Architect, born in 1971, now living and shooting in the UK
FT Hungarian Champion 2008-2009, World's 6th in 2010 / 9th in 2012
Measured with a simple test how much time the pellet spends in the rifle from releasing the trigger until leaving the muzzle, and measured the human reaction time in different ways. Found that lock-time is negligible, compared to our own reaction time.
As you may know, I've been testing the lock times of different rifle & pellet combinations in the last few days. My goal was to see what is the difference is between the most used rifles and a further goal to see whether this is important at all.
Let's make it clear that this is not the same lock-time as in the firearms, where lock-time means the time from the trigger release to the strike of the firing pin. Our lock-time is the total time what the pellet spends in the rifle before it leaves the muzzle. We don't give a damn when and what those small parts do inside, how piston, air, valves and pellet move – we're chasing only the total time while our movements can still affect the pellet after the shot release.
PART I – THE LOCK-TIME
Since I still haven't won the lottery I don't have an air conditioned and well-equipped rifle testing laboratory, so I had to do this all with quite simple tools: a notebook with a headset, a laser distometer and a measuring tape, plus some knowledge about ballistics and physics. I don't want to bore anybody with the backstage secrets, but the main theory is that we can measure the total time of a shot and if we subtract the time what the pellet needs from the muzzle to the target and the time the sound needs to bounce back, then we have the time from trigger to muzzle.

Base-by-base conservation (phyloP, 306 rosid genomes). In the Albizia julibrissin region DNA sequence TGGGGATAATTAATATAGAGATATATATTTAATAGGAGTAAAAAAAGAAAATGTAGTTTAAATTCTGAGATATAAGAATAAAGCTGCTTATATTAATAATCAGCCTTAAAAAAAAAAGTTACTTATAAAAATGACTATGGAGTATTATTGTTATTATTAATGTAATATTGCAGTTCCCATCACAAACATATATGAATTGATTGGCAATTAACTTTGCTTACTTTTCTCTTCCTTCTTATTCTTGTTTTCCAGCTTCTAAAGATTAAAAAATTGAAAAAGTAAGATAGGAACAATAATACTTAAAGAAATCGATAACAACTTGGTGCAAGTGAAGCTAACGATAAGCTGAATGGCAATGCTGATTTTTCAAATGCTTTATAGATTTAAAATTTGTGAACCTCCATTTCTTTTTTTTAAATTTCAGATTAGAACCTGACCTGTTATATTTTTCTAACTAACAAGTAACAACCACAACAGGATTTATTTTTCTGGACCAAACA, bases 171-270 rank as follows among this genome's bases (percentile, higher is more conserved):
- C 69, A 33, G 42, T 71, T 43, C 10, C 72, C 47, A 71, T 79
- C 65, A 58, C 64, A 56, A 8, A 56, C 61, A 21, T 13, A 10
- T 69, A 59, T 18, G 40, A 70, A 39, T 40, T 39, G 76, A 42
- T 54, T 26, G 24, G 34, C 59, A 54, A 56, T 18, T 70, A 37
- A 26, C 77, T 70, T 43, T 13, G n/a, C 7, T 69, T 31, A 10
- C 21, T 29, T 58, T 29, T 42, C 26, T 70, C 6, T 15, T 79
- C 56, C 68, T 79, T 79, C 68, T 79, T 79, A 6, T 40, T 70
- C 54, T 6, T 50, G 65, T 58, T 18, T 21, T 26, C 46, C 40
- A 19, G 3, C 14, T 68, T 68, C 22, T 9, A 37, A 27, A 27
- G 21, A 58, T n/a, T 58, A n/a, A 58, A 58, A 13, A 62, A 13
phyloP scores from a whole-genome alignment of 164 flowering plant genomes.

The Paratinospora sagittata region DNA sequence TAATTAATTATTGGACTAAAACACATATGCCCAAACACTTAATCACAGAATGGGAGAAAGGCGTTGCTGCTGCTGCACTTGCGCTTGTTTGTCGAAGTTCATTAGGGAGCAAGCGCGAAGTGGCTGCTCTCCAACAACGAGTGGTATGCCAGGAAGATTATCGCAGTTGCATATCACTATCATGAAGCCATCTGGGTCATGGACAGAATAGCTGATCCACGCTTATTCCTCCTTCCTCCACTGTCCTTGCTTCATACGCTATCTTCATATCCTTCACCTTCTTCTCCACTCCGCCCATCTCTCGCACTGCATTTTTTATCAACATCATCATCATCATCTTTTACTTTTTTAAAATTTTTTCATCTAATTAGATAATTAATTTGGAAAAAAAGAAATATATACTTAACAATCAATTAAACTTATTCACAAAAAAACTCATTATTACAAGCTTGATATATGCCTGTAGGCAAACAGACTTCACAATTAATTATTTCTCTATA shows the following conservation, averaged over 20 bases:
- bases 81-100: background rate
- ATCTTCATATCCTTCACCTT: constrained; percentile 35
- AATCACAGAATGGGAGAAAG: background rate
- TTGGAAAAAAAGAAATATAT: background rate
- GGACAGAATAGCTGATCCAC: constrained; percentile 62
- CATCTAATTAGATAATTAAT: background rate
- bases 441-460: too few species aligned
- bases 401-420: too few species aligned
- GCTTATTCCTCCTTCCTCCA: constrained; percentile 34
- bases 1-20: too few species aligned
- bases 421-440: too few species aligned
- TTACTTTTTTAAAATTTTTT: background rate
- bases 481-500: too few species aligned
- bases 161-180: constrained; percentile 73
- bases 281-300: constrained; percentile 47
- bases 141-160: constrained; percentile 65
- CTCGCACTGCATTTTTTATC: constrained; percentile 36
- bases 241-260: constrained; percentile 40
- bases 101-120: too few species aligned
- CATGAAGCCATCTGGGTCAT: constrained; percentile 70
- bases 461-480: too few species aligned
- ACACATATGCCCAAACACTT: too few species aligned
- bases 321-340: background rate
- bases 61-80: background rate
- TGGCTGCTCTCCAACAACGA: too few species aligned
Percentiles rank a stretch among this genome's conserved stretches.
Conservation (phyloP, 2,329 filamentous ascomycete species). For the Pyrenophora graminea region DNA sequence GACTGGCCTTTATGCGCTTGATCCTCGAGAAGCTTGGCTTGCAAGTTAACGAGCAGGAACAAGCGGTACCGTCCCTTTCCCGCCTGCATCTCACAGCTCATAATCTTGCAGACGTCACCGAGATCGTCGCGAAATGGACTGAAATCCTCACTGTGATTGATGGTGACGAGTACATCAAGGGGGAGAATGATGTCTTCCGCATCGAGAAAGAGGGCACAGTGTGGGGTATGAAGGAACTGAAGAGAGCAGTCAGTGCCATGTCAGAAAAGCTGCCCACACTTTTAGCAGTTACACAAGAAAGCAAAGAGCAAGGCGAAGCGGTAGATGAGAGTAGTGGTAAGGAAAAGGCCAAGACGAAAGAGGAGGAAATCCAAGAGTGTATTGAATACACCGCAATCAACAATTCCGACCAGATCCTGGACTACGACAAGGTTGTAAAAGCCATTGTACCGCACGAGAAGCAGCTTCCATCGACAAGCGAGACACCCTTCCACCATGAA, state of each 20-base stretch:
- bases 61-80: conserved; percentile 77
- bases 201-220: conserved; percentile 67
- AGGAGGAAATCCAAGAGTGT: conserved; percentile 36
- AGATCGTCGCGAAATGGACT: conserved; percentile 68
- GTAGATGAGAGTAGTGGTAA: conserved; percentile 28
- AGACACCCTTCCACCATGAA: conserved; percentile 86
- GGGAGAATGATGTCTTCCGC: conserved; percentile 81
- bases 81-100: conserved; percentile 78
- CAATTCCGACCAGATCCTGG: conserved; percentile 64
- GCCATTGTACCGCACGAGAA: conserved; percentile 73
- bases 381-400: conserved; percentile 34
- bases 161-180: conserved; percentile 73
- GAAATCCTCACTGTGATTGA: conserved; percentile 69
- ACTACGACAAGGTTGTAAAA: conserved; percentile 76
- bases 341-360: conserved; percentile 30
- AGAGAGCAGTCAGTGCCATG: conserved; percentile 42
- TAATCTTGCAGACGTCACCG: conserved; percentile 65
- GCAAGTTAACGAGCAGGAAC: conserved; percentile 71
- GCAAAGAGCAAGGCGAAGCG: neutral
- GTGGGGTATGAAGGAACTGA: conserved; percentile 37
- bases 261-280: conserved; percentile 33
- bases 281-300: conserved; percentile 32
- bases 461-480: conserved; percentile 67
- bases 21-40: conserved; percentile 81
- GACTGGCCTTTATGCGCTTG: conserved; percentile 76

I pushed the microphone to the action and recorded the sound of a couple of shots at a 15 yds target. With a sound editor software I could then see with 0.1 ms accuracy how much time it took from the trigger's release until the sound of the hit bounced back to the microphone. I measured the muzzle-target and muzzle-microphone distance for each rifle, and recorded some environmental variables as temperature, altitude and barometric pressure. Of course I had to know the pellet type and velocity as well.
Accuracy of the test
Here is a small collection about how much deviance will occur from a particular measuring inaccuracy:
- 5 fps more velocity = 0.40 ms more lock-time (we used club chronographs)
- 5 cm more muzzle-target distance = 0.38 ms less time (measured with laser but a few cm movement could happen)
- 5°C more temperature = 0.42 ms more time (measured with my thermometer)
- 50 mbar more air pressure = 0.14 ms less time (I had the air pressure from weather archives)
- 100 m more altitude = 0.03 ms more time (I had the altitudes from Google Maps)
- 3 cm longer barrel = 0.14 ms less time (in case of silencer/stripper we didn't always see the muzzle)
This means that a bit low-reading chronograph or even a few cm difference in gun position can cause several tenth ms difference in calculated lock-time! So if your rifle has 0.2 ms less lock-time than your fellow shooters' then don't mock them too loudly because all these results are to be understood with ±0.5 ms tolerance...
And now the results
I found four distinct groups of rifles which are the following:
1. Electronic firing system = 3 ms
2. Regulated PCP rifles = 5-6 ms
3. Unregulated PCP rifles = 9 ms
4. The springer rifles = 12 ms
Let's notice that the same type of rifle produced different results with a different pellet, usually better times with the lighter pellets but not always. Of course the energy of the rifles was not exactly the same, and anyway the same rifle shoots with different energy if an other type of pellet is used. Once again, don't meditate too much over the fractions, what matters is before the comma my friends. As you can see the energy has not too much to do with the lock-time, it depends much more on the velocity of the pellet with an inverse ratio.